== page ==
August 2018 - Bubbles and Bottoms for Stock Markets -

I delayed the writing of this newsletter to celebrate the official longest bull market in history (3453 days), surpassing the bull market from 1990 until 2000. To be clear, i`m talking about the S&P 500. This bull market has seen a 323% return, and an average yearly return of 16.5%.

The bull market might not be active for much longer though, as it becomes more and more attractive for investors to just hold cash. How does that work? Currently, the dividend yield of the average S&P 500 company is lower than the yield on a 3-month Treasury bill in the U.S.
3-month treasury notes are often seen as “risk free”. So why would any investor (who only cares about their dividends) still risk their money on the stock market, if the risk-free yield is higher?

In a normal market, most stock are either making 52-week highs, or near 52 week lows. But if both occur at the same time, a technical indicator called the “Hindenburg omen” is triggered. There are a few more prerequisites to triggering this indicator, but for the sake of clarity, i`ll stick to the above description. This Hindenburg omen is normally triggered at the end of an uptrend in the market, when many new 52-week highs are registered, but more and more companies can`t keep up with the constant growth and start showing 52-week lows. It is controversial, because often a single trigger of this indicator does not warrant a bearish position for the investor. However, if the indicator gets triggered many times in a certain period of time, a pattern starts appearing:

Looking at this chart, it becomes clear that the Hindenburg omen is triggered many times when a long-term peak starts forming in the markets. Do take note that this chart only goes back about 20 years, and that out of the 3 past spikes (2016, 2008, 2000) only two were correctly predicted to turn a bear market.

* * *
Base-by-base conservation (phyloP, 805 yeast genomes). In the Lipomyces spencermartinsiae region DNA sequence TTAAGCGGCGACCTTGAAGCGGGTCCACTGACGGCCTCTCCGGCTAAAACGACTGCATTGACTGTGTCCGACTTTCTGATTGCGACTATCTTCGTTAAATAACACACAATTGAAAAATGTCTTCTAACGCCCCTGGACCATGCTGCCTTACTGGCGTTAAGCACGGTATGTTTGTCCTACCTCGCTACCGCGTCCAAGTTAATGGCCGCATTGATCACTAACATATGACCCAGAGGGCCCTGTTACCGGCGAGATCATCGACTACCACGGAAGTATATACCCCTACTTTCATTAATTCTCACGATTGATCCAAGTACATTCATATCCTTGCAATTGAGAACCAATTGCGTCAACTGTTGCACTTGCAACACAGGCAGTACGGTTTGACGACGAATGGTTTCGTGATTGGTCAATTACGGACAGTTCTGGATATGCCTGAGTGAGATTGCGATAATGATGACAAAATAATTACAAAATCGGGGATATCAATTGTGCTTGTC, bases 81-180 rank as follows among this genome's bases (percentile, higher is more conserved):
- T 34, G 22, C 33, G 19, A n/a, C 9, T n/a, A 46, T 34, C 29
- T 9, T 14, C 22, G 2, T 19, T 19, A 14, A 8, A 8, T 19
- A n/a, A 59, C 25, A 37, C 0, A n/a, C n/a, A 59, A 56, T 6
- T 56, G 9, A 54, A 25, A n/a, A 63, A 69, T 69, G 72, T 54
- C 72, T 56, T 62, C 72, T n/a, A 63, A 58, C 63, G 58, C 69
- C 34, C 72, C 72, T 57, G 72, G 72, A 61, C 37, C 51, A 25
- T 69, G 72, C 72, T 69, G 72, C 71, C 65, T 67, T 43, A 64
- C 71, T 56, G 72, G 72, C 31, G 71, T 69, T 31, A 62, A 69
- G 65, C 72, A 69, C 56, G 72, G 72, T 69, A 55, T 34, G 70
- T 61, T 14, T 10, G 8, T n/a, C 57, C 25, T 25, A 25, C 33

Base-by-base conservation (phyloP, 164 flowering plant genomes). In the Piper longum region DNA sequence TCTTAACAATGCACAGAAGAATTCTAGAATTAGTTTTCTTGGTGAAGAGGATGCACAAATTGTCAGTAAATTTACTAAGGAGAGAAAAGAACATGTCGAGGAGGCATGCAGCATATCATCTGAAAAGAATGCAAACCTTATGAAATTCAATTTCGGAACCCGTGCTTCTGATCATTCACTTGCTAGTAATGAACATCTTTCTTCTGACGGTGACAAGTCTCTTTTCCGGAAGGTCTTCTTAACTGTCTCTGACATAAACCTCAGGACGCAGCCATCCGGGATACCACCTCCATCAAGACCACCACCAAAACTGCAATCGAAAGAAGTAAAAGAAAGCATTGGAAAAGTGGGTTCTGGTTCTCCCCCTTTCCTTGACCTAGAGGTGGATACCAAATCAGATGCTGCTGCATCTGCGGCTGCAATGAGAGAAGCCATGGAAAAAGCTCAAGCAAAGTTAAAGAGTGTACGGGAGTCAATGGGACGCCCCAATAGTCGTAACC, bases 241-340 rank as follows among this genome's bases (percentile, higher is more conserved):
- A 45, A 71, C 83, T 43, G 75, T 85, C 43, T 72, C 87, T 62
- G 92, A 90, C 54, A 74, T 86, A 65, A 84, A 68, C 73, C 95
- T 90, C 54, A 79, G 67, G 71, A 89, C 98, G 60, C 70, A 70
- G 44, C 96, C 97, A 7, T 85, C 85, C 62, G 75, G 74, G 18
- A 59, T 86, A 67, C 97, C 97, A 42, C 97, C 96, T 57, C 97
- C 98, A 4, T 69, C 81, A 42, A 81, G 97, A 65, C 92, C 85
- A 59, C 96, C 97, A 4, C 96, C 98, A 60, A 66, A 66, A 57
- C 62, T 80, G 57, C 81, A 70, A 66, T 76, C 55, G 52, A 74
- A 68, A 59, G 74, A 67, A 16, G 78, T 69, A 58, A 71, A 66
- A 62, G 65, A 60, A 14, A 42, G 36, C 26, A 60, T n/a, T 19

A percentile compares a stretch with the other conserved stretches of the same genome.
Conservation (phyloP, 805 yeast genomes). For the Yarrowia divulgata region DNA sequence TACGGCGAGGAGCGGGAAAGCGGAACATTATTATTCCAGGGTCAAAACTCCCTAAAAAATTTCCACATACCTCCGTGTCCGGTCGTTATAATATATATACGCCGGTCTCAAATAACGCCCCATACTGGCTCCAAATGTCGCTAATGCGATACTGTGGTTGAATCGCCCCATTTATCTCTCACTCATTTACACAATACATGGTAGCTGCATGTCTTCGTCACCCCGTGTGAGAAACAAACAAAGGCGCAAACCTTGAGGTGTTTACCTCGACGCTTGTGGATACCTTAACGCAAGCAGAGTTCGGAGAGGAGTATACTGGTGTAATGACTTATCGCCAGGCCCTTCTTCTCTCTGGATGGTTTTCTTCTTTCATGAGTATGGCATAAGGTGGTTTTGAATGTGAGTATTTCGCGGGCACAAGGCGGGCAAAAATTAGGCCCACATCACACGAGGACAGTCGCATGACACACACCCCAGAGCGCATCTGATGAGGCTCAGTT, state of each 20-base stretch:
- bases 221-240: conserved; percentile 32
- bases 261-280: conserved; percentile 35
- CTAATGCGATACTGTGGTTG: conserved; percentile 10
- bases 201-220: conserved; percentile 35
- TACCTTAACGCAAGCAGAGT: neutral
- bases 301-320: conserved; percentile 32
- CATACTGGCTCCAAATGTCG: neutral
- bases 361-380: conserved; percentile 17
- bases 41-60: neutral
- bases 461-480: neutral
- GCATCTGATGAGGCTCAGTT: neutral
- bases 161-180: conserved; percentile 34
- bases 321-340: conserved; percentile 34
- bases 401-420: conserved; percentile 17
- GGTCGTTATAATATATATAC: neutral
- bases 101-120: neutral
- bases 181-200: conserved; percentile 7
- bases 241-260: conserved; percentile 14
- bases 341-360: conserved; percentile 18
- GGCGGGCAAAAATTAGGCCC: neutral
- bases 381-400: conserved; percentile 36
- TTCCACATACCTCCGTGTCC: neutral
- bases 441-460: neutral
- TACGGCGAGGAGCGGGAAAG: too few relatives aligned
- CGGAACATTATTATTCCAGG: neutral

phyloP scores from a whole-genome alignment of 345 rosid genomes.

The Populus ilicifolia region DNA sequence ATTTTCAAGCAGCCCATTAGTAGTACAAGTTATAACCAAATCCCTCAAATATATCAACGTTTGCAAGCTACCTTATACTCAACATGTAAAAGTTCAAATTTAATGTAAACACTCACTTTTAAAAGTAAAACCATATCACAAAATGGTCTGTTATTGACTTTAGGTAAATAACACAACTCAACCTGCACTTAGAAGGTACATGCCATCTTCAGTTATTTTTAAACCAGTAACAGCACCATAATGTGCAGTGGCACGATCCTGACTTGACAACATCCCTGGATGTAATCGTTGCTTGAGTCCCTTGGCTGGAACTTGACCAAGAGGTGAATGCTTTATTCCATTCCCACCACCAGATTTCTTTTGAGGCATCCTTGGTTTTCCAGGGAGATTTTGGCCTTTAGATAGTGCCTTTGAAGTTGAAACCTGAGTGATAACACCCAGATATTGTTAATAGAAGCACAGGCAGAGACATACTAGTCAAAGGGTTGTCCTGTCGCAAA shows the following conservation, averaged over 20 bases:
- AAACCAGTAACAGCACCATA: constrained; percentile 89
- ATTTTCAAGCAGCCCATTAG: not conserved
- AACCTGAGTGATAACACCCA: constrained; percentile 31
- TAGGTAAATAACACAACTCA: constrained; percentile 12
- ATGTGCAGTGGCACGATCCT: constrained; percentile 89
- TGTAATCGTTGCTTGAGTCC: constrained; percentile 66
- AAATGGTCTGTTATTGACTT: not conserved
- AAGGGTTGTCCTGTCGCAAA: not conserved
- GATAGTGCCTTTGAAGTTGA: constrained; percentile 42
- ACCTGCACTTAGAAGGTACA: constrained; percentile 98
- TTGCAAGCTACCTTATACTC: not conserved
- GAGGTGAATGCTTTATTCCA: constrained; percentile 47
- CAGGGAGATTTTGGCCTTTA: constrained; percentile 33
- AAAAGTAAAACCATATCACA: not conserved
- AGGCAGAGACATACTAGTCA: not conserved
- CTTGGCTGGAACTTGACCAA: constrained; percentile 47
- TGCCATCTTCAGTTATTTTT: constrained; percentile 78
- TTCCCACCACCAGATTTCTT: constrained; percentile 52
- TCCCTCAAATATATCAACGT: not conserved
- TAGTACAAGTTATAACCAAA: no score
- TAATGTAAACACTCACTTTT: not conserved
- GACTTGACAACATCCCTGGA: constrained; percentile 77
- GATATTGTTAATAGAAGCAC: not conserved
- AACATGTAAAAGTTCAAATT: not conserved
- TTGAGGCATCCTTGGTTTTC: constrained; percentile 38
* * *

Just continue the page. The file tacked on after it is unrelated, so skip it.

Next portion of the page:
“Why did nobody see it coming?”
- Queen Elizabeth, 2008 -

I often hear that bear markets are great buying opportunities, because eventually we will come back to reaching all time highs. But how long can this “eventually” take? It took the Nasdaq-100 16 years (2000-2016) to come back to all time high levels. That`s half a generation! The Japanese Nikkei reached an all time high in 1990, and still, after 28 years, it has only reached a level that is 60% of what it used to be.

Hold on, I forgot to adjust this for inflation...

30-year-old Japanese investors who jumped into the stock market in 1990 and decided to “sit and wait”, are now 58 years old and still have a loss of 75%. I`m not saying that it could happen to the current stock markets in the U.S., but there is always the possibility. Are you financially strong enough to “HODL”, as the poor crypto community would say?

Is it only the U.S. that are currently witnessing massive stock market bubbles? On the contrary. It seems that the entire world is going bonkers, despite the declines in certain emerging markets like Turkey. The total global stock market capitalization compared to the global GDP is close to the all-time highs from the dot com bubble and housing bubble.

"Celebrating the longest bull market ever without mentioning 10 years of 
artificial stimulus and intervention is like celebrating Lance Armstrong's 
Tour de France record without mentioning doping."
- Sven Henrich -

The information contained in this publication is not intended to constitute individual investment advice and is not designed to meet your personal financial situation. The opinions expressed in this publication is that of the publisher and is subject to change without notice. The information in this publication may become outdated and there is no obligation to update any such information.